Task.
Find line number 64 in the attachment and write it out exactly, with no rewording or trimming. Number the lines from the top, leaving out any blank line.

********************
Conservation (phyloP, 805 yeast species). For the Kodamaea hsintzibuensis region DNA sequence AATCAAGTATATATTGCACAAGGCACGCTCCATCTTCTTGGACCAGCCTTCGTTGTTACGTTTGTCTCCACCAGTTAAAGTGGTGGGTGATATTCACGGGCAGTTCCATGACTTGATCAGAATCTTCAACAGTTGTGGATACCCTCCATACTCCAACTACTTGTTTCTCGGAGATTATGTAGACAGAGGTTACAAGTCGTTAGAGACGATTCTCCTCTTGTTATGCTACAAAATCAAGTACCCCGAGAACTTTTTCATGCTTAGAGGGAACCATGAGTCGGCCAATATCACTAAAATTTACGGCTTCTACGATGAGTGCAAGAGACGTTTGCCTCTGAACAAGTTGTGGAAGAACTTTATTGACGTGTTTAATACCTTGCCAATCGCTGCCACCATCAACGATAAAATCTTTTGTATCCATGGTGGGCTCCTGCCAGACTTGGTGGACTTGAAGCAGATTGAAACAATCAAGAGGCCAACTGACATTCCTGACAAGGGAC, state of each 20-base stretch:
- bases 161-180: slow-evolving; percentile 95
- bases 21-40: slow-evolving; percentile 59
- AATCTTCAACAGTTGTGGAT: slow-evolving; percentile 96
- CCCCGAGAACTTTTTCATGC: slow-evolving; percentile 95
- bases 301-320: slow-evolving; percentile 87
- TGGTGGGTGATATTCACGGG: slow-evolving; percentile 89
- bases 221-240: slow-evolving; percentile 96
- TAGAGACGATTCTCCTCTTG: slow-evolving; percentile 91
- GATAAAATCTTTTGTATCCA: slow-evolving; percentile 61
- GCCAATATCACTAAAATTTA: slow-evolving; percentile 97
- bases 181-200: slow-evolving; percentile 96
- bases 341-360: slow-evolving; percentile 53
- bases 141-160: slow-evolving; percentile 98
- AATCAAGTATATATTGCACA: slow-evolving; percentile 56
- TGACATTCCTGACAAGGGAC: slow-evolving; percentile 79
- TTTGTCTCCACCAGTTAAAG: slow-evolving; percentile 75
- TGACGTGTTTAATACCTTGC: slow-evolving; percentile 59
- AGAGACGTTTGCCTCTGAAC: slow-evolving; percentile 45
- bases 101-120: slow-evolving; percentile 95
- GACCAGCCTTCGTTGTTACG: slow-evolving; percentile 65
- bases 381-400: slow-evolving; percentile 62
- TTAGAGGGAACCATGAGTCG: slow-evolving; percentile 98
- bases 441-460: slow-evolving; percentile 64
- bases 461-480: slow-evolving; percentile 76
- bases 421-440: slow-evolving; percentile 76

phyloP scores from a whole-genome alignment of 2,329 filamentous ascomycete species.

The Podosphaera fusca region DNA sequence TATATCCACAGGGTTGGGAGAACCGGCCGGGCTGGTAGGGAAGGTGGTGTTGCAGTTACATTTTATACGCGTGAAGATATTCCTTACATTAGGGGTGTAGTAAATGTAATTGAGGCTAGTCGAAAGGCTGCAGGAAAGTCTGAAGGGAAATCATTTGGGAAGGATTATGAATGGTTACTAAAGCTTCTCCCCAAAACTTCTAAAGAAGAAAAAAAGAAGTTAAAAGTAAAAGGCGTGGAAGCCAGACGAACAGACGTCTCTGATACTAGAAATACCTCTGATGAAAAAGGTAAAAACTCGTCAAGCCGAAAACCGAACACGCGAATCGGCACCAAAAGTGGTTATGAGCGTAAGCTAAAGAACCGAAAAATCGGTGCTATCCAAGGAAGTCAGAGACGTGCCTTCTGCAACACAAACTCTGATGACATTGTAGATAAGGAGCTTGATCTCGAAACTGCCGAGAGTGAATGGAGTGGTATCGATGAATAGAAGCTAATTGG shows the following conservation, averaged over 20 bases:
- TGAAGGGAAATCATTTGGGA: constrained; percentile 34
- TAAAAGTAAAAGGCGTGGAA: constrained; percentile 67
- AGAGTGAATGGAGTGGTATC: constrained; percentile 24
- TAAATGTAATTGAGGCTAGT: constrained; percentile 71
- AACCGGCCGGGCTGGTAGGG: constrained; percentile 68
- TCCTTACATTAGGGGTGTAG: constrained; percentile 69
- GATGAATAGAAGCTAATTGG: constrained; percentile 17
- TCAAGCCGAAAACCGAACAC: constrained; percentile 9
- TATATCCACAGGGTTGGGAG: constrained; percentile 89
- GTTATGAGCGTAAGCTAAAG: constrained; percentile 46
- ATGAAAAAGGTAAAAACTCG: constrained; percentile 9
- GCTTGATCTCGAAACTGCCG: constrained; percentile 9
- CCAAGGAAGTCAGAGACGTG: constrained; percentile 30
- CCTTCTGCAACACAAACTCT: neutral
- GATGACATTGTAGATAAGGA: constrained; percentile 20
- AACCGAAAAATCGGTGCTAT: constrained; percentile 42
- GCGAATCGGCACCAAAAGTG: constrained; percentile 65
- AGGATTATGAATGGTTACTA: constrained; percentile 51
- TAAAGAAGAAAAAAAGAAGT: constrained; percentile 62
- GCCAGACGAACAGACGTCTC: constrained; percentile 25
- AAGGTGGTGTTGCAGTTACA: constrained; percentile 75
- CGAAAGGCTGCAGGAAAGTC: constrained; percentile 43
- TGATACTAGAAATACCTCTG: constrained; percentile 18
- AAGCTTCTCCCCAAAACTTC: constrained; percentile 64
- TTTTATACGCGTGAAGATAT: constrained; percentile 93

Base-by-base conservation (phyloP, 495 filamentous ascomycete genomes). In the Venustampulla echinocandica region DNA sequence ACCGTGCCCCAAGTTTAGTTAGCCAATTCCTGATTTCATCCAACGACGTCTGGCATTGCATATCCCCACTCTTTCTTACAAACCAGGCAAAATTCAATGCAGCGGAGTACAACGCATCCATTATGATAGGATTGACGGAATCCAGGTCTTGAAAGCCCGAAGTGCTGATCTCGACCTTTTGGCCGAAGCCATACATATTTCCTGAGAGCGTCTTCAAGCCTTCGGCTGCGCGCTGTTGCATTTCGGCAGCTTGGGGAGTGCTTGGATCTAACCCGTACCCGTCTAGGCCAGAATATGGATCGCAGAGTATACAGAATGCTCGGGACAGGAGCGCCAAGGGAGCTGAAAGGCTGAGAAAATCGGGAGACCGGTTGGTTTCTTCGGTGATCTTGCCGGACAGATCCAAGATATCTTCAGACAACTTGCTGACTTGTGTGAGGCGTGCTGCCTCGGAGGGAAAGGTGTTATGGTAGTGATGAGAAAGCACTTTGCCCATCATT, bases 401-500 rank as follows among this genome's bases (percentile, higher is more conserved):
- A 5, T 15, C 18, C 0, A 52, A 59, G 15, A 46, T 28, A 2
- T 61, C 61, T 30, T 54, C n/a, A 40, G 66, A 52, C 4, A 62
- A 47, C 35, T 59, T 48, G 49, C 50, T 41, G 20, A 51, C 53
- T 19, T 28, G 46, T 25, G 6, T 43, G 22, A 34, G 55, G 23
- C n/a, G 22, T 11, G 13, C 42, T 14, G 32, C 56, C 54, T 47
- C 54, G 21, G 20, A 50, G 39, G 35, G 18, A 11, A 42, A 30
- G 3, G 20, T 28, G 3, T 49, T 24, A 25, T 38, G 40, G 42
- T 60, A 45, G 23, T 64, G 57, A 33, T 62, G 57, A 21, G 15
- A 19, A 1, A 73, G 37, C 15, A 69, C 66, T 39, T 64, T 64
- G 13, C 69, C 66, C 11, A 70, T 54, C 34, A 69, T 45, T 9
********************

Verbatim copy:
- G 13, C 69, C 66, C 11, A 70, T 54, C 34, A 69, T 45, T 9